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Evolving Service Assurance to Support 5G

James Crawshaw
10/7/2019

As the latest generation of mobile network technology, 5G is expected to be a game changer. New techniques in virtualization and softwarization will revolutionize the radio and core network, enabling high performance, low latency, and the flexibility to provide new, on-demand services that meet strict Quality of Service requirements.

The 5G network brings a new radio and a new core. It includes a new transport network architecture, and new technologies such as network slicing and mobile access edge computing, which increase network complexity and introduce new challenges for operations. The traditional approach of bolting on manual workflows will not be economical.

Testing and service assurance activities have historically been very manual, reactive and time-consuming. Examples include service turn-up/activation, change management, service quality monitoring and fault isolation. Automating these workflows can provide a quick win for operations. Automated active testing and service assurance can deliver immediate benefits for existing, hardware-based 4G networks and help prepare for the operation of new virtualized and cloud-native 5G networks.

In modern mobile networks, engineers are already overwhelmed by the volume of performance data and this is only going to get worse as 5G is rolled out. The volume of KPIs and KQIs will exceed the capacity of manual design and planning processes.


What progress are operators making in moving beyond virtualization to cloud-native network functions and a modular, cloud-native OSS? Find the answers at Light Reading's Software-Driven Operations event in London, November 5. Take advantage of this opportunity to learn from, and network with, industry experts – communications service providers get in free!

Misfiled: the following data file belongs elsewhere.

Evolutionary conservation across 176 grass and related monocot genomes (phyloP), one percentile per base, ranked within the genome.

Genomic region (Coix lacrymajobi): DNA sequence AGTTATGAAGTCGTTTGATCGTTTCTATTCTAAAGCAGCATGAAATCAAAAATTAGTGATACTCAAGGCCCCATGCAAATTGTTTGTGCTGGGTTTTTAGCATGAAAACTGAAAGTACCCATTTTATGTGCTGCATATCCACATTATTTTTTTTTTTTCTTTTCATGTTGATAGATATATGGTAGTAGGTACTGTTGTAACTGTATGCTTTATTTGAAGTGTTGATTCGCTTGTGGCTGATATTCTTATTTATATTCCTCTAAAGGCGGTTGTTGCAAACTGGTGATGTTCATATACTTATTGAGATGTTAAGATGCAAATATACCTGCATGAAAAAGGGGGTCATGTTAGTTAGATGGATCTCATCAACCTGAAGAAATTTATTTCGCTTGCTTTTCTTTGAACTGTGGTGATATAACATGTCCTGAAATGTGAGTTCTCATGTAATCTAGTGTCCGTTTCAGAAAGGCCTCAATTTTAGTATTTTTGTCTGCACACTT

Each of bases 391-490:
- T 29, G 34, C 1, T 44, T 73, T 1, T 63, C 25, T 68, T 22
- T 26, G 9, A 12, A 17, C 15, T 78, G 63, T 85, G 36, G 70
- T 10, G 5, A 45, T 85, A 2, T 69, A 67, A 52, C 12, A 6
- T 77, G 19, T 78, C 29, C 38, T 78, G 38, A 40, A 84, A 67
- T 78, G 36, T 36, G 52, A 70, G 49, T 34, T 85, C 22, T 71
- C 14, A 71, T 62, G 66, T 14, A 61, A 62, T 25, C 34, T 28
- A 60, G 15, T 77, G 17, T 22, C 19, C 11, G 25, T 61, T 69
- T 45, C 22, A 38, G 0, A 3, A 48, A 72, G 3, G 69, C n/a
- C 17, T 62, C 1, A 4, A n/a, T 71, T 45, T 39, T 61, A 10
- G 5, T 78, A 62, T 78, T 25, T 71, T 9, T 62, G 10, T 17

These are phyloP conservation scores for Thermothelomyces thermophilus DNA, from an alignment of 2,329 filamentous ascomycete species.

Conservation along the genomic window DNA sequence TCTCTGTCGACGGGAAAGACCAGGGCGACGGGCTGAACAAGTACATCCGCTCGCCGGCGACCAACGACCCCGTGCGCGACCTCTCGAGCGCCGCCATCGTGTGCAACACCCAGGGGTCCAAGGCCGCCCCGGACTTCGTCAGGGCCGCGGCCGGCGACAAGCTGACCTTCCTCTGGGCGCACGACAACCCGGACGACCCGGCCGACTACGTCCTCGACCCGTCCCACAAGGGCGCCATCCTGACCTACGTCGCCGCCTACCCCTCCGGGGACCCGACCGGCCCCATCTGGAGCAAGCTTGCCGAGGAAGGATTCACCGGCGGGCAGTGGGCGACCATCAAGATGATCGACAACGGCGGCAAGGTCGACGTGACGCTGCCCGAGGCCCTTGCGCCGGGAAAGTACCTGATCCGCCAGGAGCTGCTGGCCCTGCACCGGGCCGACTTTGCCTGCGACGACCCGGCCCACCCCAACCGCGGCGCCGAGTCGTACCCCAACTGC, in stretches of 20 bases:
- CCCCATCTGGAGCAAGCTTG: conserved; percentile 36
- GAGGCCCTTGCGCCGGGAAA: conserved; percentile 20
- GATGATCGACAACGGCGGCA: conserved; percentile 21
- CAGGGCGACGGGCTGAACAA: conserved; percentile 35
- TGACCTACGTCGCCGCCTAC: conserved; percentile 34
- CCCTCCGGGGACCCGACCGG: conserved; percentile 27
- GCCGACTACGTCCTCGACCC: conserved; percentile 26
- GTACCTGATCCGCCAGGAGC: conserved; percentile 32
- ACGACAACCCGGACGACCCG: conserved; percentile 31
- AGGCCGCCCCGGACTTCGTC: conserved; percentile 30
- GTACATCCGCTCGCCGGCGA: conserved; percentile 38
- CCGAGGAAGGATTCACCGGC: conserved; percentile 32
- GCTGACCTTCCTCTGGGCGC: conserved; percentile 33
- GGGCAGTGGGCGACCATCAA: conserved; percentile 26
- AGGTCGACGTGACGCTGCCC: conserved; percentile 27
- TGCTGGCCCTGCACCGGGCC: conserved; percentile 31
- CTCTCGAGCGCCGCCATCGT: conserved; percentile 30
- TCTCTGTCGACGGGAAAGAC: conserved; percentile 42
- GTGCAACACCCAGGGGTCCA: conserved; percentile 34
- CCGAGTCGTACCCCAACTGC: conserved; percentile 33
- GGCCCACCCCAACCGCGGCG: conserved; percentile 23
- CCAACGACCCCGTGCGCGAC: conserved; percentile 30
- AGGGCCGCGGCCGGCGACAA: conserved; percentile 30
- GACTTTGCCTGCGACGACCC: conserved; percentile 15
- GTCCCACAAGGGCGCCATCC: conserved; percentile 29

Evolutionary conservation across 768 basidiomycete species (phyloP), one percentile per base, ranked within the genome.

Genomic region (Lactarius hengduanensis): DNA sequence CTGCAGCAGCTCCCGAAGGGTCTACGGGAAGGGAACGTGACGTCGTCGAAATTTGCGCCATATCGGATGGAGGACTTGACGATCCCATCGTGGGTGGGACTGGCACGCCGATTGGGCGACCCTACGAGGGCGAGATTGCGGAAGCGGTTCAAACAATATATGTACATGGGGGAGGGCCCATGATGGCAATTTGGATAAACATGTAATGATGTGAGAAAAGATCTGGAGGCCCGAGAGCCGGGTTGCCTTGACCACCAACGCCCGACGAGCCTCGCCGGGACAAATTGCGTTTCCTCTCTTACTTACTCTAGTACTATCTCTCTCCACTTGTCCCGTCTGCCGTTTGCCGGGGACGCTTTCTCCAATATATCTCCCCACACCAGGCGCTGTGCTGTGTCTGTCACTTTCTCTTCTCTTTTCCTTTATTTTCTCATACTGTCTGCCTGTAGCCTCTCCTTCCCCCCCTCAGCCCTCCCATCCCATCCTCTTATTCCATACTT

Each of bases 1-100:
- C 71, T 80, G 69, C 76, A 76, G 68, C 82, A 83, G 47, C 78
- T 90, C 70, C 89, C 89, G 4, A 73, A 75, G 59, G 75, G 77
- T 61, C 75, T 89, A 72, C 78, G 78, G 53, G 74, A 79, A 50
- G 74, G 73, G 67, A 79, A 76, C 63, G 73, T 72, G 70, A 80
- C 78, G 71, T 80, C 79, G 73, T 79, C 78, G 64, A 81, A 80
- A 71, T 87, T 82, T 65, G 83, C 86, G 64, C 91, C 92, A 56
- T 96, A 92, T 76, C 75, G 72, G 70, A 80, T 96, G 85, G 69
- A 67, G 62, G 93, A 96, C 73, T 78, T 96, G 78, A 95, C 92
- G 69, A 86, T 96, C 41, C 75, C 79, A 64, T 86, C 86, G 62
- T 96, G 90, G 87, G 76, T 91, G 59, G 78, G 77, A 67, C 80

5G also brings more network complexity. The dynamic nature of multi-RAT (radio access technology) networks and virtualized cores will make it difficult to trace the root cause of issues. New tools will be needed to automatically analyze performance data, configuration parameters and alarm data, so that engineers can rapidly detect and fix network anomalies. These new tools must give engineers deeper insight into the intrinsic problems that cause network service issues, enabling them to take proactive measures to prevent these problems from impacting quality of service.

At Light Reading's Software-Driven Operations summit in London on November 5, representatives from network operators such as BT, Orange and Three UK -- as well as participants from the vendor community -- will take part in a panel discussion on the service assurance demands of 5G. Join us to learn how service assurance must evolve to support 5G.

— James Crawshaw, Senior Analyst, Heavy Reading

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